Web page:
Franked Dividends - How Do They Work?

This chapter will save you money, investors make mistakes all of the time due to lack of knowledge. Once you understand dividend imputation, you’ll be miles ahead.

Life before dividend imputation

Paul Keating introduced changes to the taxation of dividend income which have had extraordinarily positive effects on Australian companies, investors, and the Australian economy as a whole.

Before dividend imputation, Companies made whatever profit they made.  Then they paid company tax.  Out of their after tax income, they paid dividends.  These were then taxed, again, as income to shareholders.  Here's what happened back in the bad old 1970s when the company tax rate was 46% and the top personal rate was 65%:

Of every $100 in company profit, more than $81 could go as tax!  Companies therefore had little incentive to make profits.  Instead, many simply borrowed massive amounts of money so that their interest expense ate up any profit they made.  They used the money to buy lots of assets and hoped that these assets would appreciate and that shareholders would benefit through a growing share price. 

In 1985, then-Treasurer Keating introduced the dividend imputation system, which took effect in 1987.  Under this system, companies can pass credits for company tax payments through to their shareholders.  These franking credits are attached to dividends paid.

The tax changes from 2000 and 2001 made imputation even more attractive, by making excess franking credits (meaning those beyond the amount necessary to reduce your tax to zero) refundable in cash.

So how does it work?

A company pays tax at the company rate of 30%.  For every $100 of income, it has $70 left over after tax.

Example 1

Individual

The company in this example pays all of its after-tax income in dividends, and your proportional share of these dividends happens to be $70.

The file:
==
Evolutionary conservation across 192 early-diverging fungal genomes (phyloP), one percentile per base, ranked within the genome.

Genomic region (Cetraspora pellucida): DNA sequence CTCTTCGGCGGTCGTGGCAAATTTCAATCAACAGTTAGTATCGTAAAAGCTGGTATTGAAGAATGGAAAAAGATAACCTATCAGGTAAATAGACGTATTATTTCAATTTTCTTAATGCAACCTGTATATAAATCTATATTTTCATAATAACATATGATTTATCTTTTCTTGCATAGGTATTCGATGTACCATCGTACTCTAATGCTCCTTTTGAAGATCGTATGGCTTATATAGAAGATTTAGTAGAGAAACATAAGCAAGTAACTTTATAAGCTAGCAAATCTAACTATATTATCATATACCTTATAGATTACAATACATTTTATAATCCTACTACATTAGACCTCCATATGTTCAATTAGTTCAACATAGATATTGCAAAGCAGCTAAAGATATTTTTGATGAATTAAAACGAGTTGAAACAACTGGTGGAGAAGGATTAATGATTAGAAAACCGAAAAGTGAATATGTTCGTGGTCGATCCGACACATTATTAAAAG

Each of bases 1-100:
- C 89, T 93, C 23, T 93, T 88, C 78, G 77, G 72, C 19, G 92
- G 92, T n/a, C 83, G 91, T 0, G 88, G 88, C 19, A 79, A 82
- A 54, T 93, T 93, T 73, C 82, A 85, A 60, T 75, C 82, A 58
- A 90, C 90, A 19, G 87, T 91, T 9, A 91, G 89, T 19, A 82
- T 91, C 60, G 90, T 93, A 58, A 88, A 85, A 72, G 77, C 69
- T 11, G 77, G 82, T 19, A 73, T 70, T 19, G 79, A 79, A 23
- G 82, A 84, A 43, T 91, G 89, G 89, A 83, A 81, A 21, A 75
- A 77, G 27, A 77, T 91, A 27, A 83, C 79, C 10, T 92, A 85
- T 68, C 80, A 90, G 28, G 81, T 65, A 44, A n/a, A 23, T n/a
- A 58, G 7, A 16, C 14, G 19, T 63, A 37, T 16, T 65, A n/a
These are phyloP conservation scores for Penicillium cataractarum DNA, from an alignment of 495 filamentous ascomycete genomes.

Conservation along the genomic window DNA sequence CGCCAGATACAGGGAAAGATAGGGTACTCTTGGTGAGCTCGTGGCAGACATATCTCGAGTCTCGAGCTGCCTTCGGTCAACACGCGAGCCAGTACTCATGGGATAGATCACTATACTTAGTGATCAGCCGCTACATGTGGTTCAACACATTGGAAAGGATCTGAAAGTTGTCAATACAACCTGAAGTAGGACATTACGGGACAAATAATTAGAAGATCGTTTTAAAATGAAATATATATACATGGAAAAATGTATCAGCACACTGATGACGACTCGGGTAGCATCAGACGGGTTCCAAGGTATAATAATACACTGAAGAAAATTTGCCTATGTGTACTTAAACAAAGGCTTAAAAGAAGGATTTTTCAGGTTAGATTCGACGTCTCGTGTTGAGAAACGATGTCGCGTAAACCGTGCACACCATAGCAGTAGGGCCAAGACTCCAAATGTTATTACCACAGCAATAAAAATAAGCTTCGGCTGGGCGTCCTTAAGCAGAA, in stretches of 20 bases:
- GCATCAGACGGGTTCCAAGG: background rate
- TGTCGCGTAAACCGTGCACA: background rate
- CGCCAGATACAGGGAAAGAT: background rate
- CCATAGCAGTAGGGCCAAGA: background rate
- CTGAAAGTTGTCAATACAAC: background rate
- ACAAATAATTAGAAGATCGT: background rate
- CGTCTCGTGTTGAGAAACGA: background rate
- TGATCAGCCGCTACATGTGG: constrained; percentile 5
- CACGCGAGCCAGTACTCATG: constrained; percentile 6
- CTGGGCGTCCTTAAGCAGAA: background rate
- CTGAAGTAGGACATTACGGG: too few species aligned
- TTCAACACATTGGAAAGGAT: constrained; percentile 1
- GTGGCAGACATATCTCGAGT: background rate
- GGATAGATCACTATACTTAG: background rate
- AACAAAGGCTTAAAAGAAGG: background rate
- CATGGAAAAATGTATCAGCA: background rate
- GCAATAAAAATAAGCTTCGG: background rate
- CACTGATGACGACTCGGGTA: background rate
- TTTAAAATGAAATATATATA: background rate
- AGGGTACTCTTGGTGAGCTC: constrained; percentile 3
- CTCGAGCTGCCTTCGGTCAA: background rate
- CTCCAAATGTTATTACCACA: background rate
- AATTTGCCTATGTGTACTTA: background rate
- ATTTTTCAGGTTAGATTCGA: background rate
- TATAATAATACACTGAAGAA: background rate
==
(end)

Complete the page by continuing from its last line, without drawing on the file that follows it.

You would receive a $70 cash dividend with a $30 franking credit attached to it. 

Assuming you’re on the top marginal tax rate, you go through the following steps to work out the tax treatment of your dividend.

 

1.  You add your cash dividend and the franking credit to calculate your “grossed up” income.  This is $70 + $30 = $100.

2.  You apply your marginal tax rate of 48.5% to this amount.  Your notional tax payable is 48.5% ´ $100 = $48.50.

3.  You then subtract the franking credit of $30.  Your tax payable is therefore $48.50 - $30.00 = $18.50.

Note on the above example if you margin rate is low then 30% you will receive a refund of the excess franking credits.

As an example, if you’re on the 19% marginal tax rate, you would receive the $70 dividend totally tax free.  In addition, you would have the $11.00 tax credit left over.  This amount would reduce the tax you pay on any other income you may have by $11.00.  If you don’t owe that much tax, you’ll receive any amount left over as a cash refund.  This means that the $70 dividend is actually worth $81.00 in real cash in your pocket.  Excellent!

Brilliant dividends v. dumb taxable interest

The other way to look at it is to compare dividend income to interest income.